It is great to sit at the end of the bench on a championship team. Not everybody is going to be Willie Mays. Find a role you can play well. If you are the 25th man on a 25 man roster, be the best 25th man there is.
The best hitters fail 70 percent of the time. You will not make it to the big leagues if you cannot accept failure. The 70 percent of the time you fail is not what will be remembered; it is the 30 percent of the time that you succeed. You must accept the failure to achieve the success.
WISE WORDS OF WISDOM
The difference between a Hall of Famer and an average player is small. The statistical difference between a batter who becomes famous and is remembered by history, and one who is average and remembered only while he has living family members, is only 50 hits per 1,000 at bats. It is the small things that separate the men from the boys. Besides your God given gifts, there is discipline, training, nutrition, taking care of yourself, staying sharp mentally and physically, getting a good night's sleep. The devil is in the details.
It may not be he with the most talent who wins the race. The man with the most hits in a career of all baseball players who ever played the game is Pete Rose. He had less than average natural gifts. He made the most of what the Lord gave him, through sheer desire.
It can all end at any moment. Some players are cut down in the prime of life by unforeseen injuries or illnesses. You may not always be able to do what you love. Enjoy it while you have it. Know that the only game you have for certain is today's game.
Every player leaves a legacy. Even beyond your actual performance, you will be remembered for your comportment, and the way you treated others. It may be said "He was always a gentleman who carried himself with class." Or "He was a real arse. Nobody liked him, not even his teammates."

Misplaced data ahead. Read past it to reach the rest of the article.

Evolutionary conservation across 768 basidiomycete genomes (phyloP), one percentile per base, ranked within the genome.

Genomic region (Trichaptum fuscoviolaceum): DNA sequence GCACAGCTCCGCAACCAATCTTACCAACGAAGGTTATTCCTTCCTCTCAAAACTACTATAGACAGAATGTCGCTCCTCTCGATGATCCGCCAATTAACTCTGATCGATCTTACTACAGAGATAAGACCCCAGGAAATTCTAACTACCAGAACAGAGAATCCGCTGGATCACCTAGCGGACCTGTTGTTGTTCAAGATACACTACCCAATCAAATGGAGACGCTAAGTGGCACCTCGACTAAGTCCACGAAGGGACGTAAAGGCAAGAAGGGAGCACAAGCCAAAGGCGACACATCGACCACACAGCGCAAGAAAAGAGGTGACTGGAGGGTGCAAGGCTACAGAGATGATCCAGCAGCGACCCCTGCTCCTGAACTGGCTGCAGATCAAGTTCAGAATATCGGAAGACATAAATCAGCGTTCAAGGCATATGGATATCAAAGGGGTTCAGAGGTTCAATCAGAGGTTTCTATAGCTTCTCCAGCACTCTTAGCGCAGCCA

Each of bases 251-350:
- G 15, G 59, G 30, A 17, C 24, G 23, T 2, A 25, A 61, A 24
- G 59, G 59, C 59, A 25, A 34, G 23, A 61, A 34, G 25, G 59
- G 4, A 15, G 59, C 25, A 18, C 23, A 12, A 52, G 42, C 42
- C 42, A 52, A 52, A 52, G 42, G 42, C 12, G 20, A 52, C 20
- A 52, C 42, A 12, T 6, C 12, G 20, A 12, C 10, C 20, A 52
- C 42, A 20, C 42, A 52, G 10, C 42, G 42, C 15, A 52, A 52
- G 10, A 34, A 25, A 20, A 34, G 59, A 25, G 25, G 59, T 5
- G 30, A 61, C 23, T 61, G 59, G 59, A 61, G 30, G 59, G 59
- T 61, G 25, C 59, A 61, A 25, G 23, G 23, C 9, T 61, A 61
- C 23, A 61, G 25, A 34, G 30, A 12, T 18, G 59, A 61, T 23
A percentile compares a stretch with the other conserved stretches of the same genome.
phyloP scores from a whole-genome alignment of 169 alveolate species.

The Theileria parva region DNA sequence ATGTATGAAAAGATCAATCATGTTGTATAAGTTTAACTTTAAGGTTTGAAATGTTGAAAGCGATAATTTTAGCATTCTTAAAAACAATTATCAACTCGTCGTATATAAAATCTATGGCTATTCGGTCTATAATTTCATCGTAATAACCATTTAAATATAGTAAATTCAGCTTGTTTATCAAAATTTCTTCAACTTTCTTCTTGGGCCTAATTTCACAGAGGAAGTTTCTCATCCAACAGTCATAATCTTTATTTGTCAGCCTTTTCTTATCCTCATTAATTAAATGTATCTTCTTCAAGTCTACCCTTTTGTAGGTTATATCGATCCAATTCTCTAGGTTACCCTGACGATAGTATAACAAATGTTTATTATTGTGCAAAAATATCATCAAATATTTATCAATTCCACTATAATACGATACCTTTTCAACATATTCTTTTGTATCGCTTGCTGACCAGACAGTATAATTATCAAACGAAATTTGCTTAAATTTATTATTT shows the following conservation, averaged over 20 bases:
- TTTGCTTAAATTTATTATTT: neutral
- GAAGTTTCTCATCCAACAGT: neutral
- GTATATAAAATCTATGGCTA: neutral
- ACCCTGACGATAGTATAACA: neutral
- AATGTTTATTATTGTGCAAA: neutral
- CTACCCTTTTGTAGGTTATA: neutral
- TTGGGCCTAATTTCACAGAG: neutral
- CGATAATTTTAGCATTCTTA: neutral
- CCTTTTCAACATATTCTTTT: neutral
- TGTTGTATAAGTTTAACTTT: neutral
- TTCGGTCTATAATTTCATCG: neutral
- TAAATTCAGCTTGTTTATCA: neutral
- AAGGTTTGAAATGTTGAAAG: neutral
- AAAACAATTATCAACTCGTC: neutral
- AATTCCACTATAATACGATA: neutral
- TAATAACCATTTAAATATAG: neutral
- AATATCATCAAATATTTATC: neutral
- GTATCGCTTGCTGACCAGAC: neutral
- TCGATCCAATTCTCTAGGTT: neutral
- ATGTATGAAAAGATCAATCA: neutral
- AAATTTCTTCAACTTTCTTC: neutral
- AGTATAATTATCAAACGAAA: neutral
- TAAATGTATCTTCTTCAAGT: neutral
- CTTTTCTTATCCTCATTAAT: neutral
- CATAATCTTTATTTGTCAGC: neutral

Be a mentor. After your day in the sun has passed, when you are replaced by the next generation, pass on your wisdom and experience to younger people who can use your guidance. Many former players stay involved in the game by becoming talent scouts, instructors, coaches, or managers.
There are no loafers on a championship team. Let's say some of the people on your team—or in your community—decide they are not even going to try. They are going to just loaf around and expect the rest of the team to do enough work for all of you. This team will never win a championship. Unless everybody, all hands on deck, contributes what they can, the team will ultimately be eliminated. A good manager will not tolerate—and certainly not encourage—sloth.
The game must be played according to permanent rules. There has to be an expectation that the game will played without the rules changing in the middle of it. The game must be played with the same rules applied to everybody. This is what equality actually means. Equality does not mean everybody hits the same number of home runs, or finishes with the same batting average. People are decidedly not equal when it comes to natural ability, training, or motivation. The game is not fair if I have to hit a ball 400 feet to count as a home run but you only have to hit it 200 feet. That is not equality. That is not fairness. If people are unsure of the rules, or think they will be changed at any moment, they will not invest in the game.
You always have a chance. Even with two outs in the bottom of the 9th, you always have a chance in baseball. Never give up. Miracles do happen.